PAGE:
In spite of the stream of publications over the last thirty years on ancient and medieval ethnicity and national identity, the dominant paradigm in ethnicity and nationalism studies remains modernist the view that nationhood is an essentially modern phenomenon and was non-existent or peculiarly unimportant before the 18th century. We believe it is time to reopen this debate.
Scholars working on pre-modern collective identities too often avoid the challenge of modernism, either by using allegedly unproblematic terminology of ethnicity or by employing the vocabulary of nationhood uncritically.
This conference, therefore, aims at tackling these difficult
theoretical issues head on. This can only truly be achieved by bringing together a range of researchers working on ancient, late antique, early medieval, high medieval, late medieval, and early modern ethnicity and nationhood.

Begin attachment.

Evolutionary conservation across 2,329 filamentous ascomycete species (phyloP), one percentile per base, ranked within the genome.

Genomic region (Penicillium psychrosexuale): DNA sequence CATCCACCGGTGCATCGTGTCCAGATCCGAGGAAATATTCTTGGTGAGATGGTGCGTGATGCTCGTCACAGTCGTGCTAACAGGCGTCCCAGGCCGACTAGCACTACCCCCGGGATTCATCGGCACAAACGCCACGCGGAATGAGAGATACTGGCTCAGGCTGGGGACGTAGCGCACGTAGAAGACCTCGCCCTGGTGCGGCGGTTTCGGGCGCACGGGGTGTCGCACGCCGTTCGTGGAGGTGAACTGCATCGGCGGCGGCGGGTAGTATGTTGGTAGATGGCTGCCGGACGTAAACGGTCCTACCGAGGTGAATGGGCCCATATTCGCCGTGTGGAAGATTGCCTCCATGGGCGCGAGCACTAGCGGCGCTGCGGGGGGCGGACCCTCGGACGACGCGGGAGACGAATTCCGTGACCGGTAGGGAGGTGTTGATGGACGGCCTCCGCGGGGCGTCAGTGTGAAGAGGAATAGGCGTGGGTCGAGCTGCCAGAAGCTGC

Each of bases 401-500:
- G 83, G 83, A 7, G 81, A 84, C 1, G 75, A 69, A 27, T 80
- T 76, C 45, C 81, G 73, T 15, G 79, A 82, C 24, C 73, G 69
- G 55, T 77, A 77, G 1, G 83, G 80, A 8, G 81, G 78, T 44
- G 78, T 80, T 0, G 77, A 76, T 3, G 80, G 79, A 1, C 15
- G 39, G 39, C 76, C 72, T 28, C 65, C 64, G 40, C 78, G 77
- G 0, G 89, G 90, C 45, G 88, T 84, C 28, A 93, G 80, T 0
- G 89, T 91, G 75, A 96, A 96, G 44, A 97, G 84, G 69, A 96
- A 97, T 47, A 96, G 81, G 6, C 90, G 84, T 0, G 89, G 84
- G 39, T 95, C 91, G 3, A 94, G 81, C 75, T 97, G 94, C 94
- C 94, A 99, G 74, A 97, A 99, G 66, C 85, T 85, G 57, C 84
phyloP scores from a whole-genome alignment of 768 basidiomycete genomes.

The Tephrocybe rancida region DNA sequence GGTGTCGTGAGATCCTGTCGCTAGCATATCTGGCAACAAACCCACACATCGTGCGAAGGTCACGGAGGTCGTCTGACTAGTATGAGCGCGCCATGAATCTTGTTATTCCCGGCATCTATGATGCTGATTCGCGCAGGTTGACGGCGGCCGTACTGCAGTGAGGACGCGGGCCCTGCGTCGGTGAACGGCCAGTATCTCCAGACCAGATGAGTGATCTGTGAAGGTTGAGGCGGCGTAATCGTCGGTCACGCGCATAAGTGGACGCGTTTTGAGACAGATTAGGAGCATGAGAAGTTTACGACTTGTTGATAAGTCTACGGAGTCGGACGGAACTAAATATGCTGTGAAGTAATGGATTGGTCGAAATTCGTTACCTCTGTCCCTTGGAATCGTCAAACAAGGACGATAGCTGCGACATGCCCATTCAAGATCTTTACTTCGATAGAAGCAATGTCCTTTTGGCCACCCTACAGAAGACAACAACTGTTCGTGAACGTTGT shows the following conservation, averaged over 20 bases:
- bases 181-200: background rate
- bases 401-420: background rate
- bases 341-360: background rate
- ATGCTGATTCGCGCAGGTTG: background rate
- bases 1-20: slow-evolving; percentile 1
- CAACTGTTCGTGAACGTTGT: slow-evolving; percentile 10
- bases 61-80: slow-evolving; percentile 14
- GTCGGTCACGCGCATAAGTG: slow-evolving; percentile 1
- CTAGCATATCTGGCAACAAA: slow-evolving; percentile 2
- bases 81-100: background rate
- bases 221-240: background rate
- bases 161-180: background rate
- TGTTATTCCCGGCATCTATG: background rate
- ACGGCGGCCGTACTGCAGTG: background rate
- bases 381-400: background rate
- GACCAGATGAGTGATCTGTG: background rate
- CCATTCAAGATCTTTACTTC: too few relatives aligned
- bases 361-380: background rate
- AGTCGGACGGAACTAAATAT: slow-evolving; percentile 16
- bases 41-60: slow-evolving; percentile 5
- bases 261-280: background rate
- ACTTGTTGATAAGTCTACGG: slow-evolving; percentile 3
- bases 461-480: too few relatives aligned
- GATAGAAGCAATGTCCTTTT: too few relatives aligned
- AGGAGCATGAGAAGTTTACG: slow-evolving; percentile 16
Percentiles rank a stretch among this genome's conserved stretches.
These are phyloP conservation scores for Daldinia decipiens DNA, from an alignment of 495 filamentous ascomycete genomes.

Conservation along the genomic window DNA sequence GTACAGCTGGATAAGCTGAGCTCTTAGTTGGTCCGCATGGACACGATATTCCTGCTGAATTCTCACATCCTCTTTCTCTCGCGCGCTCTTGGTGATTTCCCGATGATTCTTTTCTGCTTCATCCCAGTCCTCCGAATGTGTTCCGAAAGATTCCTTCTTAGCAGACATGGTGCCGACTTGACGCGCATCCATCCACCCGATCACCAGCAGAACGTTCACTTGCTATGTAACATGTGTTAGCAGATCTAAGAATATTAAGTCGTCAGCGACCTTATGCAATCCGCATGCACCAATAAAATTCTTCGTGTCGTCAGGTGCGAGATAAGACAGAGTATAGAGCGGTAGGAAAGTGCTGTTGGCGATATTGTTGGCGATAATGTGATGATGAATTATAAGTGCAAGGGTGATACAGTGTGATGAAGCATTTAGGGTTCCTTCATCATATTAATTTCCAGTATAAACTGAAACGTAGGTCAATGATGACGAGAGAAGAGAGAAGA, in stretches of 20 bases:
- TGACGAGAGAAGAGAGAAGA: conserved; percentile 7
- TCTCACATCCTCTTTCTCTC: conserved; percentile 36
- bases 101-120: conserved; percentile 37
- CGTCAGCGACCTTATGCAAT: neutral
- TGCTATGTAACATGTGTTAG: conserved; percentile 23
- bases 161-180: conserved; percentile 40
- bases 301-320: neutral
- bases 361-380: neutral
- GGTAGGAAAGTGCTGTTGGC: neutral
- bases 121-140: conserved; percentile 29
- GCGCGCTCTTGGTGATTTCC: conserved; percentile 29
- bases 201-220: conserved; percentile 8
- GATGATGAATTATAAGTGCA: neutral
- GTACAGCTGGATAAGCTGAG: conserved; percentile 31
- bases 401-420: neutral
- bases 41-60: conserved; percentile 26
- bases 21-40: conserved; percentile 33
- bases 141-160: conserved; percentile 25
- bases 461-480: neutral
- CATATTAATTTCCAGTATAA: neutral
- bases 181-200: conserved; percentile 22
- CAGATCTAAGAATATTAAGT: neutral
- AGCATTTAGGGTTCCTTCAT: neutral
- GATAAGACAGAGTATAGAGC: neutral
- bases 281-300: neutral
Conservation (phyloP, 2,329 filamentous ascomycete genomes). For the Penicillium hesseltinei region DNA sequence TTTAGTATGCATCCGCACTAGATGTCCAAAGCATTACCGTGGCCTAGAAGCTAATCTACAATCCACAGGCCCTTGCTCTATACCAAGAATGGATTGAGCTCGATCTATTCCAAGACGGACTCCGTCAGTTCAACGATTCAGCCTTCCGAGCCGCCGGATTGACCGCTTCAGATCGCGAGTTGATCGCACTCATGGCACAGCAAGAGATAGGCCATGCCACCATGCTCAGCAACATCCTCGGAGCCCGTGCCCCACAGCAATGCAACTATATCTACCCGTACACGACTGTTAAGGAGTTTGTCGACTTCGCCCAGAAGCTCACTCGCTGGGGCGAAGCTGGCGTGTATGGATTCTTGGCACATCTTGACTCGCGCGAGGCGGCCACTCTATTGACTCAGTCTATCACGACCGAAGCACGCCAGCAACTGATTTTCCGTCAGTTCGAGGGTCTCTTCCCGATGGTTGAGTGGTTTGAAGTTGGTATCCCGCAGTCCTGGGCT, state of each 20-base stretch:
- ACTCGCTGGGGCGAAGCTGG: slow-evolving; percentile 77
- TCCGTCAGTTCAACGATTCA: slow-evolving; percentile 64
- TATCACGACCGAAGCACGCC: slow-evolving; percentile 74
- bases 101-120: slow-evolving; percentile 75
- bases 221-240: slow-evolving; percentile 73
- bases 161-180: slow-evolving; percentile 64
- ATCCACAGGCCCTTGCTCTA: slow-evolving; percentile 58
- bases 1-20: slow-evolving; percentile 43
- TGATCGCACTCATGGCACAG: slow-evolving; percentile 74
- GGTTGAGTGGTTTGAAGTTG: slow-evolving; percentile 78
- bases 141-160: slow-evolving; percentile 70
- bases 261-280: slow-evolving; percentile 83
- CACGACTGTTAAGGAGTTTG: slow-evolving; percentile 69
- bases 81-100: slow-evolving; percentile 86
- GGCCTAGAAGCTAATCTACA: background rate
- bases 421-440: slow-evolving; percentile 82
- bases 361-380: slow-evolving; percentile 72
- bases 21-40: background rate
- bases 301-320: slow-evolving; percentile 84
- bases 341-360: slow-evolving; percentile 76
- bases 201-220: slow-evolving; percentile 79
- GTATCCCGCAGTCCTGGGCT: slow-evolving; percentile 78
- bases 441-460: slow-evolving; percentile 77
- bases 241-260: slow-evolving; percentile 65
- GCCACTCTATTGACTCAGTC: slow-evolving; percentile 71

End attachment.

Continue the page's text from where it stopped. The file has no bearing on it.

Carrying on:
Thus we hope to reinvigorate discussion of pre-modern ethnicity
and nationhood, as well as to go beyond the unhelpful chronological divisions which have emerged through surprisingly fragmented research on pre-modern collective identities.
Overall, the goal of our conference is to encourage systemic conceptual thinking about pre-modern identity and nationhood, and to consider the similarities and differences between the construction and use of ethnic and national categories both within those periods, and in comparison with modernity.
Keynote lectures will be given by Caspar Hirschi, Len Scales, Walter Pohl, Susan Reynolds and Tim Whitmarsh.
To stimulate discussion, these keynote lectures will be responded to by some of the leading experts on modern national identity and nationalism Monica Baár, Stefan Berger, John Breuilly and Oliver Zimmer as well as by Azar Gat, the author of a recent book on the long history of political ethnicity and nationhood.